Phil Kell. Each band member contributes several songs, with Bennett acting
as the group’s primary songwriter. The band also turns in a funkified cover
of Neil Young’s "On The Beach", not entirely unlike viperHouse’s reading of
the grizzled Canadian’s "For The Turnstiles" on their Shed disc.
Birdhouse’s rendition robs the song of vitality and, like the rest of the
album, distills it to a bland fusion-funk with aimless guitar solos, an
unerring beat, and perfunctory bassline. The music here is well played,
though heartily unexciting. Even the Romanian song "Joc DeLeagne" is turned
into a boring display of instrumental jazz voicings. More info…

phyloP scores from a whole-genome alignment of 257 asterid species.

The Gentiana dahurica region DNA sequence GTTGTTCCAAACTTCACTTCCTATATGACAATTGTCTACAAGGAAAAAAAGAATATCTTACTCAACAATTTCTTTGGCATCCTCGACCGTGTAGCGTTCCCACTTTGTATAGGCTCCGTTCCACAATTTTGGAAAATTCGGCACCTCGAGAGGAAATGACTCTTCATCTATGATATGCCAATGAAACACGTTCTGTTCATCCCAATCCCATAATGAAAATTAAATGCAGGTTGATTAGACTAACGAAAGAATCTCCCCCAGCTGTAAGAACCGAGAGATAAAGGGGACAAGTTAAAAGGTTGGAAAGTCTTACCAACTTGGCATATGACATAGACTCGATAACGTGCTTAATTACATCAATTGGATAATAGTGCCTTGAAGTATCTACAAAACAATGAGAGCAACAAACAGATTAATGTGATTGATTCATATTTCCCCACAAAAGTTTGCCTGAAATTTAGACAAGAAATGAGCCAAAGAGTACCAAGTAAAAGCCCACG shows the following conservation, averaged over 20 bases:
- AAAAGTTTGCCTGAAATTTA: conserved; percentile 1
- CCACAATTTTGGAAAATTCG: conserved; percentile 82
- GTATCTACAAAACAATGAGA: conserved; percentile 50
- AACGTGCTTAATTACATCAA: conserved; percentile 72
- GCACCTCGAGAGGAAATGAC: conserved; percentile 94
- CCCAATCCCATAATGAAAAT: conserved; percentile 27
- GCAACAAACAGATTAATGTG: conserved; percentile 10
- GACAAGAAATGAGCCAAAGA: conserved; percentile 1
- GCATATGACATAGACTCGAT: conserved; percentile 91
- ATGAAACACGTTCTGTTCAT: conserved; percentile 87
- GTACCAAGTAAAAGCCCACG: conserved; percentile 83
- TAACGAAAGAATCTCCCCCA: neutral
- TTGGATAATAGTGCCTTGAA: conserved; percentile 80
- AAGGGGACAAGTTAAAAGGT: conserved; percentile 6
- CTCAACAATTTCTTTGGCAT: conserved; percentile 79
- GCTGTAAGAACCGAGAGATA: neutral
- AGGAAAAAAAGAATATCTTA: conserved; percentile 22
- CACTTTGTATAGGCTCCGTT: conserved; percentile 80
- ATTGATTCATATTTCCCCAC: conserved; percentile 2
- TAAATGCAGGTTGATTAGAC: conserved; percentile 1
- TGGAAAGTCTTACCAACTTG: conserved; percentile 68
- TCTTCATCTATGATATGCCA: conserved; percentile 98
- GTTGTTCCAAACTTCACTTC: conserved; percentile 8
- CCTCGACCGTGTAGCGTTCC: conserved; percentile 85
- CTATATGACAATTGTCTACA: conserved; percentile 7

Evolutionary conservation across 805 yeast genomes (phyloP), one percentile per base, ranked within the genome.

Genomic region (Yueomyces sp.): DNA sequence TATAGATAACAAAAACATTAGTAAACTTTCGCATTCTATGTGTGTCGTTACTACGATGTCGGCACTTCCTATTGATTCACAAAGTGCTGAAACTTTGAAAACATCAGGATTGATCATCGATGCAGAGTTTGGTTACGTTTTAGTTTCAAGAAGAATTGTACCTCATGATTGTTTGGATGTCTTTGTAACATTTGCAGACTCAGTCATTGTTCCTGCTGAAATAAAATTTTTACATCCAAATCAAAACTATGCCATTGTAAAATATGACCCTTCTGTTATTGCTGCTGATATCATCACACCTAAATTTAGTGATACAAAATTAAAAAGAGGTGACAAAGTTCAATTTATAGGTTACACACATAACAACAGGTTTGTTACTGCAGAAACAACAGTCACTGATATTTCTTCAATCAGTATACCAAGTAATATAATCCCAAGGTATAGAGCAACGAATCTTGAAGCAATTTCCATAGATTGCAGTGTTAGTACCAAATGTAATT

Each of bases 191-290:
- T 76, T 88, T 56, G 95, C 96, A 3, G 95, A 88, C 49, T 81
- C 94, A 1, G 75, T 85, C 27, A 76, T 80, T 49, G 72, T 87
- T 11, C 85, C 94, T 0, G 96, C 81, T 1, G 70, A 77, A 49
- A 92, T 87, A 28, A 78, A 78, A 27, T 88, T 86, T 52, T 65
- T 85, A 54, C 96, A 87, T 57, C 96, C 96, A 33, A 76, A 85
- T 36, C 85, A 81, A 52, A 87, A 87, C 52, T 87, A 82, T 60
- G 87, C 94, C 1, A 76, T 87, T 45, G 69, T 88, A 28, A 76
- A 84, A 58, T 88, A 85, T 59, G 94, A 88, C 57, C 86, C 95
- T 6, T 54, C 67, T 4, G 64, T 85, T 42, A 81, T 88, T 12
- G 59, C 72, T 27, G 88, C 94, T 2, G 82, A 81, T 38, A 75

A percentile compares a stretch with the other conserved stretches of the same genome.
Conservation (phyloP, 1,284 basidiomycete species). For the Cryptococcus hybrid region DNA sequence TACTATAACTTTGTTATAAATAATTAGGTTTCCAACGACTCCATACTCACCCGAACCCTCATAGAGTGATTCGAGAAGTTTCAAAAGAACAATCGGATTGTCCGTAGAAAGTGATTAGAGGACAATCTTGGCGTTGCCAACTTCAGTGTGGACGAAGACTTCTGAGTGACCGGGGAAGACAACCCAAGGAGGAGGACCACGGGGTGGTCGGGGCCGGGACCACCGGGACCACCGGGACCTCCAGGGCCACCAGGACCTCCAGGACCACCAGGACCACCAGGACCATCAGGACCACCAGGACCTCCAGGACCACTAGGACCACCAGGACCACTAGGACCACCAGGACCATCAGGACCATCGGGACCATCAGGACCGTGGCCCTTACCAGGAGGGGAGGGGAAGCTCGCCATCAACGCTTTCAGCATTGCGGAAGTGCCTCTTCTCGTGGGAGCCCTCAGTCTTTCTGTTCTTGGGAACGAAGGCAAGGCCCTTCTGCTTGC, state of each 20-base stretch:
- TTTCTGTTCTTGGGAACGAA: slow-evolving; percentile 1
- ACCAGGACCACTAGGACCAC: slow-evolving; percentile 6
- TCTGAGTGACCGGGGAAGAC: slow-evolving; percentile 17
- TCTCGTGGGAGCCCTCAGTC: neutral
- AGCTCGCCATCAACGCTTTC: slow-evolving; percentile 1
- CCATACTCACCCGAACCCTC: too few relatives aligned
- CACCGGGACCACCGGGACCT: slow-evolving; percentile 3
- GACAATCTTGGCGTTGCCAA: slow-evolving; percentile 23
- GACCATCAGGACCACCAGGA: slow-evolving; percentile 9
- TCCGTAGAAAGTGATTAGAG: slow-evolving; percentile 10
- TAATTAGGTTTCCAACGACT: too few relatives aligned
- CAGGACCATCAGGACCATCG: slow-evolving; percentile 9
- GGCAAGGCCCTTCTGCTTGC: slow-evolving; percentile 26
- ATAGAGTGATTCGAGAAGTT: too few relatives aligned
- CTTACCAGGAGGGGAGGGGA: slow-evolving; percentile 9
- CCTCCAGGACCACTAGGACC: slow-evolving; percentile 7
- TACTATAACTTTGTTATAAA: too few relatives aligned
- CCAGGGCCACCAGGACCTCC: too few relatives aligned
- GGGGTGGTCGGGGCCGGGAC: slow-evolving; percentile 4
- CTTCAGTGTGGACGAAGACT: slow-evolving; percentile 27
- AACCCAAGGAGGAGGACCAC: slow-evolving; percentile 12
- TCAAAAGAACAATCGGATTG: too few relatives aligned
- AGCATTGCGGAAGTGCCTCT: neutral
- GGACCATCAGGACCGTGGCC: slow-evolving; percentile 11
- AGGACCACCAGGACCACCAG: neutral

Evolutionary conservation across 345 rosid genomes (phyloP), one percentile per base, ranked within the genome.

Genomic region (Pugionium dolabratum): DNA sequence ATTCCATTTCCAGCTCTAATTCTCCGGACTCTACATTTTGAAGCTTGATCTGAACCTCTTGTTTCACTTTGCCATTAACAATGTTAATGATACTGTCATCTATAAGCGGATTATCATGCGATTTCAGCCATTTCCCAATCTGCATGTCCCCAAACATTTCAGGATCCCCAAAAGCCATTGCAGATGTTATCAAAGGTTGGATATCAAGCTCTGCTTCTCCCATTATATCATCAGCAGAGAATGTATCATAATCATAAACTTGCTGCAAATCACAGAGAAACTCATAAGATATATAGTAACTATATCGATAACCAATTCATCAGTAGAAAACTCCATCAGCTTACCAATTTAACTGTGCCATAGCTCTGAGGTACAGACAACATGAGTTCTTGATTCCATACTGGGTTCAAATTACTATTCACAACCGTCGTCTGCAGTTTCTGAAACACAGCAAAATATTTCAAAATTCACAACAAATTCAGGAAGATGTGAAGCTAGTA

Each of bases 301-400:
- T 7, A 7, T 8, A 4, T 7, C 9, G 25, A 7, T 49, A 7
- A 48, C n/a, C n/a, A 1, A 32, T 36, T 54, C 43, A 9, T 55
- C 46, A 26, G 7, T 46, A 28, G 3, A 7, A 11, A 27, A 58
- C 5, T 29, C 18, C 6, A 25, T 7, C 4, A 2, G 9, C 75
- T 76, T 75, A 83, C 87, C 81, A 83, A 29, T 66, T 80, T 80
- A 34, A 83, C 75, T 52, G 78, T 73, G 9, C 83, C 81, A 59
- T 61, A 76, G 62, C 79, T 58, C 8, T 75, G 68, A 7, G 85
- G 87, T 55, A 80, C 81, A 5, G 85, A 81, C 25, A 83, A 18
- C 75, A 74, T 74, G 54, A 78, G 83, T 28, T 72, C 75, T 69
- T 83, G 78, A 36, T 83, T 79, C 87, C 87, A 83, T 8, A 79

Been Here Before – The Cool Waters Band
For their sophomore release, Dan and Greg Waters shed the three other
members featured on 1999’s The Steamtrain. The results are decidedly
mixed, though more thoroughly polished. The disc is framed by a more
professional production, well-mixed drums, and tighter arrangements. It is a
step in the right direction. Unfortunately, the songs are still subpar, with
the emphasis on harder-edged tones that hover near the edge of vaguely wimpy
alternapop, with the occasional Southern rock-style solo or jazzy set of God
Street Wine-like chord changes thrown in. The output sounds, at times, not
entirely unlike the North Mississippi All-Stars’ Phantom 51. The
hippie bent in the lyrics is mostly gone, too, but the forced
Americana-style clichremain — "Bury Me In New Orleans", for example,
forgets that it is physically impossible for one to actually be buried in